Canon has announced a successor to its XF705 camcorder in the form of the brand new XF605.
The XF605 takes a similar concept to the previous XF705 but places it within a much smaller body. If you've used the 705, you'll know that it was a bit of a beast, but a capable one at that. The XF605 comes in at 600g lighter than its predecessor, with a total weight of 2kg.
Canon XF605 specifications
The XF605 can record 4K at 50/60p with 4:2:2 colour resolution and 10-bit tonal precision. Moreover, in what has become a standard expectation these days, the device can record 120p in FHD resolution.
Image information is captured via a 1-inch CMOS sensor and processed with a DIGIC DV 7 processor.
1-inch sensor sizes are a great compromise between creative control over field depth and manageable focus on the fly. Coupled with Canon's famed Dual Pixel autofocus system with head and eye detection and 5-axis image stabilisation, the XF605 should make for an efficient day-to-day workhorse.
Although they are still servo-linked, the integrated lens features three control rings for focus, zoom, and iris. The lens is, however, designated within Canon's top tier L series. The 35mm equivalent focal length ranges from 25.5mm through to a rather massive 382.5mm with a maximum aperture of f/2.8, although this drops to around f/4 at the long end.
The camcorder also features a three-position motor-driven ND filter stage with ND1/4, ND1/16, and ND1/64 settings. Canon went to great lengths with the engineering of this system to make it much lighter and thinner than before.
Another new feature of the XF605 is a new type of multi-function hot shoe. The new shoe is compatible with all previous hot or cold shoe accessories, but it is designed for Canon's new range of accessories for the XF605. The first of these is the CA-XLR2d-C XLR microphone adaptor (try saying that in a hurry). The XF605 already has two XLR inputs with phantom power, but this new adaptor allows an additional two XLR inputs that can be individually assigned to audio channels three and four. It sounds like a great idea, giving you complete flexibility to record four independent audio tracks. More accessories for this shoe will be available in the future.
Usefully, these audio channels can be laid down by the camera as separate audio files with timecode embedding, making it easy for users who might need to send a file for transcription or review quickly.
The user interface has undergone a revamp from previous models to take full advantage of the touch screen. Although physical buttons are still an option, all functions can be adjusted with touch now.
The XF605 features capabilities that are we expect of an all-in-one camcorder, such as clear-scan shutter adjustment and a 3-second pre-record cache. Although these days, I would perhaps expect a slightly larger cache setting. Live streaming is also catered for with support for different protocols and remote control so it can operate alongside Canon's PTZ cameras. The 605 can also function as a webcam via its USB-C plug.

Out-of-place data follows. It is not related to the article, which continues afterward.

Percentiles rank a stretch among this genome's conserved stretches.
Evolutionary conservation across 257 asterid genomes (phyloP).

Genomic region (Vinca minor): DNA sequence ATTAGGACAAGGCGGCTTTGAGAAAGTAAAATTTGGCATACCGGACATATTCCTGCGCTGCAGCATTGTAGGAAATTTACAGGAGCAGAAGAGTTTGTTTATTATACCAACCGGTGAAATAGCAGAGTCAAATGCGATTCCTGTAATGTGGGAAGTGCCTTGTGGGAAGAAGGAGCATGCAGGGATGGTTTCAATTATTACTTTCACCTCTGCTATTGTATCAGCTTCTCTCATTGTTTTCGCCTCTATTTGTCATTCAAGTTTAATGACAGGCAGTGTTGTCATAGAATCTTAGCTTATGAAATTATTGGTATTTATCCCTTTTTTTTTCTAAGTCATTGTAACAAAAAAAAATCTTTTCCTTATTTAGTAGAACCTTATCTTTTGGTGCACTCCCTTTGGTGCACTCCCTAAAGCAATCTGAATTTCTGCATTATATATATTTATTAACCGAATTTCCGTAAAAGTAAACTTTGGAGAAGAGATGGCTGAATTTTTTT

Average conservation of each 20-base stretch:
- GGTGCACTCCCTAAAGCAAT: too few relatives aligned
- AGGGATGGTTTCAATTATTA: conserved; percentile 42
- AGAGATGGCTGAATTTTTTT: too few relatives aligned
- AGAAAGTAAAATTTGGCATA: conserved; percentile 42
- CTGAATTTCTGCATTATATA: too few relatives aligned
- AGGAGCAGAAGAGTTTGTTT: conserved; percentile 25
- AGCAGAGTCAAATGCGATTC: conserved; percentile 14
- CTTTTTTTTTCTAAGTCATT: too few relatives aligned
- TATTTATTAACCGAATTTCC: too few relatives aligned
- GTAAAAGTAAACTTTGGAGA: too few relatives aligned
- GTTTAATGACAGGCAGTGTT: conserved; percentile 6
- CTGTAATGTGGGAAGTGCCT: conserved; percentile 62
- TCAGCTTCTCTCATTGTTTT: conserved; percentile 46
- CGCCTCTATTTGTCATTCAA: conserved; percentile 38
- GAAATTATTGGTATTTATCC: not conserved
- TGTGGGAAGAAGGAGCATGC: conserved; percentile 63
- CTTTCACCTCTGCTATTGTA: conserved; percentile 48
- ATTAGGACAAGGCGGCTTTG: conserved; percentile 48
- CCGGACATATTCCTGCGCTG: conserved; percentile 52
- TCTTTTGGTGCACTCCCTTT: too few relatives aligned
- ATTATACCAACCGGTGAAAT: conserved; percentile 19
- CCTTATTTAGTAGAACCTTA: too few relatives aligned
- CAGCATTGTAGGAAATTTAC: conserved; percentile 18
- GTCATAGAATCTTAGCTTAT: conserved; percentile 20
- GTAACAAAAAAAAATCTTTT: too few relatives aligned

External monitoring can occur via 12-G SDI or HDMI, while Genlock and TC are all present and correct. Power is via easy to obtain BP series batteries. Power draw looks very good with around 13.6W in 50p with LongGOP 260Mbps recording and 12.1W at 25P intraframe at 410Mbps.
The device features 11 assignable buttons with over 100 assignable functions. Curiously gain is handled differently to most camcorders in that there's a boost button, which takes the device to around +6db. Canon is calling this "High Sensitivity Mode", although it is just gain. So if you want higher gain, you will need to assign it to one of the assignable function buttons. Call me old fashioned, but I prefer the traditional style L, M, H physical switch!
The recording formats for the XF605 are either XF-AVC, which, as I alluded to earlier, can be intraframe or to an MP4 container recording either H.264 or HEVC LongGOP compression. Both of those format types can record full 4:2:2 10-bit imagery. In addition, simultaneous recording of lower resolution proxy files is possible. The footage records to SD card via one of the two media slots. These can be set to simultaneous, individual, or relay recording, depending on your requirements at the time.
Finally, the XF605 is compatible with the new Canon Content Transfer Mobile app, which allows footage transfer to broadcast servers and the editing of metadata. In addition, the metadata system on the camcorder is compatible with the NewsML-G2 standard.
Once again, it's good to see that the all-in-one camcorder is still going strong. If the XF605 matches the build quality of the XF705, this will be a device that users can depend on for years to come. Unfortunately, it's all too easy to fall into the mirrorless full-frame trap when a camcorder like this would be much better suited to bread and butter workhorse filming.
The Canon XF605 will retail for £3,599 ex VAT. Find out more on the Canon website.